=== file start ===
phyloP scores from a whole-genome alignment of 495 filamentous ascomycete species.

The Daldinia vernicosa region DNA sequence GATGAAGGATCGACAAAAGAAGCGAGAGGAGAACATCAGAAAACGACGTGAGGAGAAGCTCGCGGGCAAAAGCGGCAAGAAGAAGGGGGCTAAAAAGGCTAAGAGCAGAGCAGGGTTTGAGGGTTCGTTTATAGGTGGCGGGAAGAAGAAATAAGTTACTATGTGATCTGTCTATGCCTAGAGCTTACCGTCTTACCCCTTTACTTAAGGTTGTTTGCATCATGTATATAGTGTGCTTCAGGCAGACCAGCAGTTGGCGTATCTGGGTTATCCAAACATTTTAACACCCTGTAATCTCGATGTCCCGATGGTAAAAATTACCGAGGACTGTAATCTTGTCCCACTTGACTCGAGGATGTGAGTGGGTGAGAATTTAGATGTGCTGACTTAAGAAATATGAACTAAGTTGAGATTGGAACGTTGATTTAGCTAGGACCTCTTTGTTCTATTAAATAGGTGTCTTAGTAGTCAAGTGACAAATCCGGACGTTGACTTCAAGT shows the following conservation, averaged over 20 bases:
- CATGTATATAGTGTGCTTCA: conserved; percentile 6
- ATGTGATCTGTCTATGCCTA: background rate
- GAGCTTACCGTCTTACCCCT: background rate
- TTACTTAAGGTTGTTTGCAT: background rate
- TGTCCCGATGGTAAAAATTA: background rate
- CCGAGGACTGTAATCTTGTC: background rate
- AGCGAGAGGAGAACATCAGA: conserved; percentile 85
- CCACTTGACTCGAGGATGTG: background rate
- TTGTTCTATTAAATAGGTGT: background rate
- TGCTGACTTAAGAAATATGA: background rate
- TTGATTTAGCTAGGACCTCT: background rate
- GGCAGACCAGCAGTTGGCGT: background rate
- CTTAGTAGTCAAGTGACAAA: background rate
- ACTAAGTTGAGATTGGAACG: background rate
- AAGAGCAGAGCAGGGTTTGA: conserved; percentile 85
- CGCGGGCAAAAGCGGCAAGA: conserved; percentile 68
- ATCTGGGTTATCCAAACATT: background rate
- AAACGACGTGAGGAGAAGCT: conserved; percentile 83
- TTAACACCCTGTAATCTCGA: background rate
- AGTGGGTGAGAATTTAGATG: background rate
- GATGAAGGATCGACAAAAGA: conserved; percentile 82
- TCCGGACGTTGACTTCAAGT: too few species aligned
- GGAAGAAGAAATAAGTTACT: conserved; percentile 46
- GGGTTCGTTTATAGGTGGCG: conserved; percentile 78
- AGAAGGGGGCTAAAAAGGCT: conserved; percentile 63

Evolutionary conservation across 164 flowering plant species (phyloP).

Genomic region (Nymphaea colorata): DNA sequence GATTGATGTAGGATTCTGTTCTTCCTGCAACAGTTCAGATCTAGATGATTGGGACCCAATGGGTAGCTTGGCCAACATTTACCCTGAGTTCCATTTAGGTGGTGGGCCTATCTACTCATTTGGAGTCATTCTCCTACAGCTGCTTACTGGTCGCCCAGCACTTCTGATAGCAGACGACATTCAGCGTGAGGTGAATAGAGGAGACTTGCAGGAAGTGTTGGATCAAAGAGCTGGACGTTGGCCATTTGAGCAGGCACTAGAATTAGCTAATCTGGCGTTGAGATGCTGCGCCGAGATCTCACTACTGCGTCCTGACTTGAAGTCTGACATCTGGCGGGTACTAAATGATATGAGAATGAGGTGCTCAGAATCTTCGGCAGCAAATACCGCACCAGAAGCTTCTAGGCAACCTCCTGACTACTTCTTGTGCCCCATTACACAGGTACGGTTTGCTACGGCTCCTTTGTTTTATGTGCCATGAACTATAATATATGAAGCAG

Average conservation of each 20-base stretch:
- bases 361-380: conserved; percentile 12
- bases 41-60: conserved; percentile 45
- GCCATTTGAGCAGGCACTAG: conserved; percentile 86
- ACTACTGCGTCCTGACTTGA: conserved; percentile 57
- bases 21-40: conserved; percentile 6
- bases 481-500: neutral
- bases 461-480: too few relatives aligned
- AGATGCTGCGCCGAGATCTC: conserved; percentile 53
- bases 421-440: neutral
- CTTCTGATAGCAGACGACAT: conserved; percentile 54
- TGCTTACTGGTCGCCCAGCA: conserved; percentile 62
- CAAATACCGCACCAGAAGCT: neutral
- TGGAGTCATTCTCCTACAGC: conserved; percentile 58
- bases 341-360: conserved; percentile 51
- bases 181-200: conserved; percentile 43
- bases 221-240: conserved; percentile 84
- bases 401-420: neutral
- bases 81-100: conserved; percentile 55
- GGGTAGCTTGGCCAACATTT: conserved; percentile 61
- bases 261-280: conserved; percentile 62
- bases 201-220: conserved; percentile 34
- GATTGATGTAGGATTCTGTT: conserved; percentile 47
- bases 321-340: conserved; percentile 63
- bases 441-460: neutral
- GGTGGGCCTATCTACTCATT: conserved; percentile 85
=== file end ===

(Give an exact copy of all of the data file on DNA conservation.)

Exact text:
phyloP scores from a whole-genome alignment of 495 filamentous ascomycete species.

The Daldinia vernicosa region DNA sequence GATGAAGGATCGACAAAAGAAGCGAGAGGAGAACATCAGAAAACGACGTGAGGAGAAGCTCGCGGGCAAAAGCGGCAAGAAGAAGGGGGCTAAAAAGGCTAAGAGCAGAGCAGGGTTTGAGGGTTCGTTTATAGGTGGCGGGAAGAAGAAATAAGTTACTATGTGATCTGTCTATGCCTAGAGCTTACCGTCTTACCCCTTTACTTAAGGTTGTTTGCATCATGTATATAGTGTGCTTCAGGCAGACCAGCAGTTGGCGTATCTGGGTTATCCAAACATTTTAACACCCTGTAATCTCGATGTCCCGATGGTAAAAATTACCGAGGACTGTAATCTTGTCCCACTTGACTCGAGGATGTGAGTGGGTGAGAATTTAGATGTGCTGACTTAAGAAATATGAACTAAGTTGAGATTGGAACGTTGATTTAGCTAGGACCTCTTTGTTCTATTAAATAGGTGTCTTAGTAGTCAAGTGACAAATCCGGACGTTGACTTCAAGT shows the following conservation, averaged over 20 bases:
- CATGTATATAGTGTGCTTCA: conserved; percentile 6
- ATGTGATCTGTCTATGCCTA: background rate
- GAGCTTACCGTCTTACCCCT: background rate
- TTACTTAAGGTTGTTTGCAT: background rate
- TGTCCCGATGGTAAAAATTA: background rate
- CCGAGGACTGTAATCTTGTC: background rate
- AGCGAGAGGAGAACATCAGA: conserved; percentile 85
- CCACTTGACTCGAGGATGTG: background rate
- TTGTTCTATTAAATAGGTGT: background rate
- TGCTGACTTAAGAAATATGA: background rate
- TTGATTTAGCTAGGACCTCT: background rate
- GGCAGACCAGCAGTTGGCGT: background rate
- CTTAGTAGTCAAGTGACAAA: background rate
- ACTAAGTTGAGATTGGAACG: background rate
- AAGAGCAGAGCAGGGTTTGA: conserved; percentile 85
- CGCGGGCAAAAGCGGCAAGA: conserved; percentile 68
- ATCTGGGTTATCCAAACATT: background rate
- AAACGACGTGAGGAGAAGCT: conserved; percentile 83
- TTAACACCCTGTAATCTCGA: background rate
- AGTGGGTGAGAATTTAGATG: background rate
- GATGAAGGATCGACAAAAGA: conserved; percentile 82
- TCCGGACGTTGACTTCAAGT: too few species aligned
- GGAAGAAGAAATAAGTTACT: conserved; percentile 46
- GGGTTCGTTTATAGGTGGCG: conserved; percentile 78
- AGAAGGGGGCTAAAAAGGCT: conserved; percentile 63

Evolutionary conservation across 164 flowering plant species (phyloP).

Genomic region (Nymphaea colorata): DNA sequence GATTGATGTAGGATTCTGTTCTTCCTGCAACAGTTCAGATCTAGATGATTGGGACCCAATGGGTAGCTTGGCCAACATTTACCCTGAGTTCCATTTAGGTGGTGGGCCTATCTACTCATTTGGAGTCATTCTCCTACAGCTGCTTACTGGTCGCCCAGCACTTCTGATAGCAGACGACATTCAGCGTGAGGTGAATAGAGGAGACTTGCAGGAAGTGTTGGATCAAAGAGCTGGACGTTGGCCATTTGAGCAGGCACTAGAATTAGCTAATCTGGCGTTGAGATGCTGCGCCGAGATCTCACTACTGCGTCCTGACTTGAAGTCTGACATCTGGCGGGTACTAAATGATATGAGAATGAGGTGCTCAGAATCTTCGGCAGCAAATACCGCACCAGAAGCTTCTAGGCAACCTCCTGACTACTTCTTGTGCCCCATTACACAGGTACGGTTTGCTACGGCTCCTTTGTTTTATGTGCCATGAACTATAATATATGAAGCAG

Average conservation of each 20-base stretch:
- bases 361-380: conserved; percentile 12
- bases 41-60: conserved; percentile 45
- GCCATTTGAGCAGGCACTAG: conserved; percentile 86
- ACTACTGCGTCCTGACTTGA: conserved; percentile 57
- bases 21-40: conserved; percentile 6
- bases 481-500: neutral
- bases 461-480: too few relatives aligned
- AGATGCTGCGCCGAGATCTC: conserved; percentile 53
- bases 421-440: neutral
- CTTCTGATAGCAGACGACAT: conserved; percentile 54
- TGCTTACTGGTCGCCCAGCA: conserved; percentile 62
- CAAATACCGCACCAGAAGCT: neutral
- TGGAGTCATTCTCCTACAGC: conserved; percentile 58
- bases 341-360: conserved; percentile 51
- bases 181-200: conserved; percentile 43
- bases 221-240: conserved; percentile 84
- bases 401-420: neutral
- bases 81-100: conserved; percentile 55
- GGGTAGCTTGGCCAACATTT: conserved; percentile 61
- bases 261-280: conserved; percentile 62
- bases 201-220: conserved; percentile 34
- GATTGATGTAGGATTCTGTT: conserved; percentile 47
- bases 321-340: conserved; percentile 63
- bases 441-460: neutral
- GGTGGGCCTATCTACTCATT: conserved; percentile 85